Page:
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Beyond Agar: Gel Substrates with Improved Optical Clarity and Drug Efficiency and Reduced Autofluorescence for Microbial Growth Experiments.

Authors
Type
Published Article
Journal
Applied and Environmental Microbiology
Publisher
American Society for Microbiology
Volume
81
Issue
16
Pages
5639–5649
Identifiers
DOI: 10.1128/AEM.01327-15
Source
Ideker Lab
License
Unknown

Abstract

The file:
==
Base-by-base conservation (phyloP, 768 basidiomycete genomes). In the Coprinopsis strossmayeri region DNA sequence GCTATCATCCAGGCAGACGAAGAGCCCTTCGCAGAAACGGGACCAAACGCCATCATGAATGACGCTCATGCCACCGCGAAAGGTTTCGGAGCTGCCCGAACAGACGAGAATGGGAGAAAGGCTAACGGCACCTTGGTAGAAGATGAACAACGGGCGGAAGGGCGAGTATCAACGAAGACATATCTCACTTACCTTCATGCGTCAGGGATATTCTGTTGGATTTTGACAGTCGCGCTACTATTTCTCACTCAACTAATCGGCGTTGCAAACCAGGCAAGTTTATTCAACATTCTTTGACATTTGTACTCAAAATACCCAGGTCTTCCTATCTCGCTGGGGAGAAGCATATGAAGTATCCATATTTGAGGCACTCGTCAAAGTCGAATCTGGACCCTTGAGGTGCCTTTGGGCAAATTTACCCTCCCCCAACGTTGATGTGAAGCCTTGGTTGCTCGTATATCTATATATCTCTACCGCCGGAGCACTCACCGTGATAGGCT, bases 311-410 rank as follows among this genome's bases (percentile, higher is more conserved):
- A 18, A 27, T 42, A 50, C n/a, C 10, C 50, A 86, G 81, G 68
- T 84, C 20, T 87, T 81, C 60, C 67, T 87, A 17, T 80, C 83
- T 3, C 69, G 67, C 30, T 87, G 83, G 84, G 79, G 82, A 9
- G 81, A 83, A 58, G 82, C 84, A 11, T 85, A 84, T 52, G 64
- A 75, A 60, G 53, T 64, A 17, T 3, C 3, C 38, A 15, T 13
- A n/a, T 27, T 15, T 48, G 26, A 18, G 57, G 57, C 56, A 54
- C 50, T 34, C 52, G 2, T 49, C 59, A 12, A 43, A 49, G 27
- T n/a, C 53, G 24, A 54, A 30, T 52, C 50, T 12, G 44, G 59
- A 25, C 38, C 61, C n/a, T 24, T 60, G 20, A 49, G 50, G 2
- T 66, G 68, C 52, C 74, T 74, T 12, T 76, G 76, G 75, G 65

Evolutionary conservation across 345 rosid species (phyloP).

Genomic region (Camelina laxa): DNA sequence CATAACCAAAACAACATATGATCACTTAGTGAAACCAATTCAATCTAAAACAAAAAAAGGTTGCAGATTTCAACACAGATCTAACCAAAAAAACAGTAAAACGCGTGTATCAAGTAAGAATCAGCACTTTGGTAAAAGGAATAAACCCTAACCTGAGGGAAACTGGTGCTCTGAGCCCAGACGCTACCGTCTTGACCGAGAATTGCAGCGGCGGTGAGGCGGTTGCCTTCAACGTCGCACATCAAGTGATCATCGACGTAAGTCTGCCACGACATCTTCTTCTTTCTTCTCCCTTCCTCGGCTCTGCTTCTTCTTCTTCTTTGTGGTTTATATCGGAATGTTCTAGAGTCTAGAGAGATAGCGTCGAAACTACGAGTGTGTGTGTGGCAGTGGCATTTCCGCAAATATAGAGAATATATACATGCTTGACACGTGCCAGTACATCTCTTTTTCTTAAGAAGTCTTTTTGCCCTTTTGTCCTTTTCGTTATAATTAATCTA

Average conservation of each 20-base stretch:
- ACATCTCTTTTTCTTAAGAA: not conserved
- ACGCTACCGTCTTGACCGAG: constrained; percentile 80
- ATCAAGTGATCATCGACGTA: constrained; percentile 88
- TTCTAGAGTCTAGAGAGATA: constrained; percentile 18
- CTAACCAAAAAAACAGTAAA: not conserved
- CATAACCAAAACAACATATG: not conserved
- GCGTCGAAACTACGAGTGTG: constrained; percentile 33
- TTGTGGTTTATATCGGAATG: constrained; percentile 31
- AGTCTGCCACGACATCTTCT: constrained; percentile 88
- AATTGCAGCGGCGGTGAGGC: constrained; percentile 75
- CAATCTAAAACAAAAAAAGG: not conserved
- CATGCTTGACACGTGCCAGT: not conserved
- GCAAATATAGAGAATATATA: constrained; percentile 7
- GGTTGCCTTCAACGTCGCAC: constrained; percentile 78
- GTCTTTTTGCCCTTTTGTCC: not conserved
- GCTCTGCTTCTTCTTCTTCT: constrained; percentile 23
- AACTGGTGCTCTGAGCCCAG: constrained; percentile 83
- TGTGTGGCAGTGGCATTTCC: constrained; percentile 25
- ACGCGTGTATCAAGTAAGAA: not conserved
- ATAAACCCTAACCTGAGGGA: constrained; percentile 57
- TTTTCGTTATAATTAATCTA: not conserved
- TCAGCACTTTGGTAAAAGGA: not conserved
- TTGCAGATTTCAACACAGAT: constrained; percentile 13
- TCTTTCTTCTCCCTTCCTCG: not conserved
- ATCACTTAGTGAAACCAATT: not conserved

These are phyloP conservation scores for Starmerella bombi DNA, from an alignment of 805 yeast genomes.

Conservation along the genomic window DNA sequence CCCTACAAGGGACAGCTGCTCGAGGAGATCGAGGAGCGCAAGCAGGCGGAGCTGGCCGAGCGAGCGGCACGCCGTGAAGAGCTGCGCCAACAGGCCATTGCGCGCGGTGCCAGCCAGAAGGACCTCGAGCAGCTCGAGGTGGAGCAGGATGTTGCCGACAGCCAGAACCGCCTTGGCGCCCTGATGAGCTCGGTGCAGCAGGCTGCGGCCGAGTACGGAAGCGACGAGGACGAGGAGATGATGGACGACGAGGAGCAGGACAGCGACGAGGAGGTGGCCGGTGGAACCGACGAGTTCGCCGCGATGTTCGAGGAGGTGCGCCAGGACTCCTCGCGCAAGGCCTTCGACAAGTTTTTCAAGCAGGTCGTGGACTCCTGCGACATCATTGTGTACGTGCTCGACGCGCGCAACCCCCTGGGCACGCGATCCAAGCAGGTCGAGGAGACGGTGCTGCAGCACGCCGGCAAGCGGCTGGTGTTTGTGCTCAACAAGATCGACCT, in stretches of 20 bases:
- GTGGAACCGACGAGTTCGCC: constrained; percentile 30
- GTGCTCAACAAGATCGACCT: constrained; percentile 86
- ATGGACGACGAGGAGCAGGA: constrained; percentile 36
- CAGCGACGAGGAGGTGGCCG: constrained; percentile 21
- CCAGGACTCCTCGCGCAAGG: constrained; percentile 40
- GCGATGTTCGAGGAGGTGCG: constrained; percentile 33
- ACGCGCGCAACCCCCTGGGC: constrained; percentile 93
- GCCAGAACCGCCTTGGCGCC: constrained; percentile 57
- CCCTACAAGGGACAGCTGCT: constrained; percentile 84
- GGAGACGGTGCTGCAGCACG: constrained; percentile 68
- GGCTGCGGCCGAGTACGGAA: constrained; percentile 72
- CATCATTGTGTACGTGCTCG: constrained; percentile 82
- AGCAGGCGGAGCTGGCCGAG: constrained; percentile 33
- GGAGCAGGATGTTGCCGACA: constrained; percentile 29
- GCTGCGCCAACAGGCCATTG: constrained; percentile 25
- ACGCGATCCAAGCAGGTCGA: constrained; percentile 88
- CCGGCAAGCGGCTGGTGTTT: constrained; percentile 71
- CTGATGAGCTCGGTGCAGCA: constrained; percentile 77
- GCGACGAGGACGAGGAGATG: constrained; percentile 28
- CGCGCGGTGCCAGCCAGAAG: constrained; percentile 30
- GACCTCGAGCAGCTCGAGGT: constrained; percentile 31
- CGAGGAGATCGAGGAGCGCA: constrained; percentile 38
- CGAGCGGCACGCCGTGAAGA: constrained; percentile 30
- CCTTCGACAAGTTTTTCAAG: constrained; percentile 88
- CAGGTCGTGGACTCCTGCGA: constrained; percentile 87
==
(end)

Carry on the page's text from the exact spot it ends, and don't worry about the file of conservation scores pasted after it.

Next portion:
Agar, a seaweed extract, has been the standard support matrix for microbial experiments for over a century. Recent developments in high-throughput genetic screens have created a need to reevaluate the suitability of agar for use as colony support, as modern robotic printing systems now routinely spot thousands of colonies within the area of a single microtiter plate. Identifying optimal biophysical, biochemical, and biological properties of the gel support matrix in these extreme experimental conditions is instrumental to achieving the best possible reproducibility and sensitivity. Here we systematically evaluate a range of gelling agents by using the yeast Saccharomyces cerevisiae as a model microbe. We find that carrageenan and Phytagel have superior optical clarity and reduced autofluorescence, crucial for high-resolution imaging and fluorescent reporter screens. Nutrient choice and use of refined Noble agar or pure agarose reduce the effective dose of numerous selective drugs by >50%, potentially enabling large cost savings in genetic screens. Using thousands of mutant yeast strains to compare colony growth between substrates, we found no evidence of significant growth or nutrient biases between gel substrates, indicating that researchers could freely pick and choose the optimal gel for their respective application and experimental condition.

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